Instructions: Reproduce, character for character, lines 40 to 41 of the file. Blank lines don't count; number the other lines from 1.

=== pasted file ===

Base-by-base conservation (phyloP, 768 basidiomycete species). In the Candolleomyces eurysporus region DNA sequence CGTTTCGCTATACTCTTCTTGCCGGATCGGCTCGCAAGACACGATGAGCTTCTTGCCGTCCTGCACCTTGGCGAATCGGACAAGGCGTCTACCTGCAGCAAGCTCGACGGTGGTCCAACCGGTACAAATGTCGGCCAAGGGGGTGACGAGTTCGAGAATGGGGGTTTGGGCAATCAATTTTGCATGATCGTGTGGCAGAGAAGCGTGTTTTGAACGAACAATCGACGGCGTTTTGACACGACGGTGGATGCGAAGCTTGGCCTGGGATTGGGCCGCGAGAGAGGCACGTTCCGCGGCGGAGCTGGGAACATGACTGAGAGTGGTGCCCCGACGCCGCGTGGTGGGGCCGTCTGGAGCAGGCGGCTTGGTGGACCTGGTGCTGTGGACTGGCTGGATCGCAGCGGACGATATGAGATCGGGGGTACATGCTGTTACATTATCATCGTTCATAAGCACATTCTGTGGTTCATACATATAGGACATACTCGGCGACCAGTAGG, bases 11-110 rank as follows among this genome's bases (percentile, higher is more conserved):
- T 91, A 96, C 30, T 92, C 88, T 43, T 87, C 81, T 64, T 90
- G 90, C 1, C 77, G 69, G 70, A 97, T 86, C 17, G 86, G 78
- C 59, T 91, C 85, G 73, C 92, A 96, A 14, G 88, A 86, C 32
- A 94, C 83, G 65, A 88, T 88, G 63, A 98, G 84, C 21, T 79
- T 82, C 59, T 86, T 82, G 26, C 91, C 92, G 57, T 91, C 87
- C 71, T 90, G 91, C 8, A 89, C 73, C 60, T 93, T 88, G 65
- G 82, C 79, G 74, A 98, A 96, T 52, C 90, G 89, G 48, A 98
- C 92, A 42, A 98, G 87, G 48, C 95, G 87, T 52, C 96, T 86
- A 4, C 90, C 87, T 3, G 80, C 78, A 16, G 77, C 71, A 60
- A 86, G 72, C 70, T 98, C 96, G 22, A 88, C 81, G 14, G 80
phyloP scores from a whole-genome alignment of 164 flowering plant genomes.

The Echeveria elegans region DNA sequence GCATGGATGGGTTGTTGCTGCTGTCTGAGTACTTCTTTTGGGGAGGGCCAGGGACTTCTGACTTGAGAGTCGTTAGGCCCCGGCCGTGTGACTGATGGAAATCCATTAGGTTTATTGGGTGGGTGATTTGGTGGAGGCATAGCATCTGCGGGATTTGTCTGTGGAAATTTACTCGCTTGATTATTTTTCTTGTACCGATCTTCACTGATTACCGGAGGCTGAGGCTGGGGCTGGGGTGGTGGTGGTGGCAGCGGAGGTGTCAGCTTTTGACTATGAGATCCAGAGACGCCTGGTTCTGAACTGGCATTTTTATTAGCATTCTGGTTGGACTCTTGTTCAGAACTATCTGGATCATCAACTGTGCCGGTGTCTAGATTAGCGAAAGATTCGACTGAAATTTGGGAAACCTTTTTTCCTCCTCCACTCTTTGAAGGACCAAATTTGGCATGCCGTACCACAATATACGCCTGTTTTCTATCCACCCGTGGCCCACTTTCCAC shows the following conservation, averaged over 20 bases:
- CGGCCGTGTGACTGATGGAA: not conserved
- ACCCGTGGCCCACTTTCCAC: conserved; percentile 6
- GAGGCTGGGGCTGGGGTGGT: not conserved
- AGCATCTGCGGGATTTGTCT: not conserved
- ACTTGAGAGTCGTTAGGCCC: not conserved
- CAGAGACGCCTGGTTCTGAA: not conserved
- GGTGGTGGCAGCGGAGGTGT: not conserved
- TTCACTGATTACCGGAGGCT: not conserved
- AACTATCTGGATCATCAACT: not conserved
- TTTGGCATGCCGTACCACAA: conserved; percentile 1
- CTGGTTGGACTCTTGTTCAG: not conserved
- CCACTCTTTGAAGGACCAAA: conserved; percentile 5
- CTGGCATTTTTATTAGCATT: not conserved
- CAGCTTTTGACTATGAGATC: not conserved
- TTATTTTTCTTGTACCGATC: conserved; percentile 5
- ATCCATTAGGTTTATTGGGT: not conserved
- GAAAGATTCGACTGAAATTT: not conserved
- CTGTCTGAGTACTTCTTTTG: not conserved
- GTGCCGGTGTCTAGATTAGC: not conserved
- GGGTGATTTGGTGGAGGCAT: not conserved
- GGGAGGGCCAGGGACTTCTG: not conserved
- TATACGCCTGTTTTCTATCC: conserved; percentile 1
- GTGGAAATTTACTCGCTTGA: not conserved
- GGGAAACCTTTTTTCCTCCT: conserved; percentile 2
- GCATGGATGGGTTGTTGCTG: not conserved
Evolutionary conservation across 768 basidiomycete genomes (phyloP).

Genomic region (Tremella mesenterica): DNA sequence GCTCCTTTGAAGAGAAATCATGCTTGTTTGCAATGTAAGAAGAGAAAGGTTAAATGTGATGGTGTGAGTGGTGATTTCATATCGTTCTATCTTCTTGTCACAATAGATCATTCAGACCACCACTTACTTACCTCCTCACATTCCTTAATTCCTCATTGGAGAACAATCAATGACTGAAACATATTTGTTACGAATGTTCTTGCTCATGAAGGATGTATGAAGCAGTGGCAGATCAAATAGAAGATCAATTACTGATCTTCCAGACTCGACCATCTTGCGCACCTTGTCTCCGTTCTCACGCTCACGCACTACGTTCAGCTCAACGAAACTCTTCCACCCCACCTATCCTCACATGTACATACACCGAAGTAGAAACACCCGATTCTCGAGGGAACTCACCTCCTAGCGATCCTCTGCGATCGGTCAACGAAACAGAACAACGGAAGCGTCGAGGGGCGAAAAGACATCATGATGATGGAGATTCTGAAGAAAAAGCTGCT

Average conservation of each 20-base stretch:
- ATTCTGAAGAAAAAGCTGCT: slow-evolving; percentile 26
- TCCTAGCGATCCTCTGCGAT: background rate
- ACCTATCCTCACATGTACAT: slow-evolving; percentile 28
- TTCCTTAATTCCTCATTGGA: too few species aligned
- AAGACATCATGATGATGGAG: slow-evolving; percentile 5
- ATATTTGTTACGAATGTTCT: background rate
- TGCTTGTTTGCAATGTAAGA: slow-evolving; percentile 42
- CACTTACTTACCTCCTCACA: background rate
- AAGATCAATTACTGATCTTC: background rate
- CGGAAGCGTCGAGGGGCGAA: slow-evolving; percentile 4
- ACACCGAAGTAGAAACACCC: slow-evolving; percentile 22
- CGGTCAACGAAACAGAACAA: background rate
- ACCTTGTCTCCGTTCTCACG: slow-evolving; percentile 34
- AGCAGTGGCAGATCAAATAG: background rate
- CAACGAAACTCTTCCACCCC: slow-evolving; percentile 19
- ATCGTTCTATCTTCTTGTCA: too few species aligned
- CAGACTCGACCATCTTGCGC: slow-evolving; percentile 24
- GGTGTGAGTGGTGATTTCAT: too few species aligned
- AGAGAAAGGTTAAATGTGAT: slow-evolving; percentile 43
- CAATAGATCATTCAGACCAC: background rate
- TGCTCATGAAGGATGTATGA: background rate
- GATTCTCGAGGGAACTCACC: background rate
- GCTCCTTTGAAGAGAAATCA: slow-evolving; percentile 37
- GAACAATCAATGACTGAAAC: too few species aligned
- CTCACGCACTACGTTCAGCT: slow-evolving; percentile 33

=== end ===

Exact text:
Genomic region (Tremella mesenterica): DNA sequence GCTCCTTTGAAGAGAAATCATGCTTGTTTGCAATGTAAGAAGAGAAAGGTTAAATGTGATGGTGTGAGTGGTGATTTCATATCGTTCTATCTTCTTGTCACAATAGATCATTCAGACCACCACTTACTTACCTCCTCACATTCCTTAATTCCTCATTGGAGAACAATCAATGACTGAAACATATTTGTTACGAATGTTCTTGCTCATGAAGGATGTATGAAGCAGTGGCAGATCAAATAGAAGATCAATTACTGATCTTCCAGACTCGACCATCTTGCGCACCTTGTCTCCGTTCTCACGCTCACGCACTACGTTCAGCTCAACGAAACTCTTCCACCCCACCTATCCTCACATGTACATACACCGAAGTAGAAACACCCGATTCTCGAGGGAACTCACCTCCTAGCGATCCTCTGCGATCGGTCAACGAAACAGAACAACGGAAGCGTCGAGGGGCGAAAAGACATCATGATGATGGAGATTCTGAAGAAAAAGCTGCT

Average conservation of each 20-base stretch: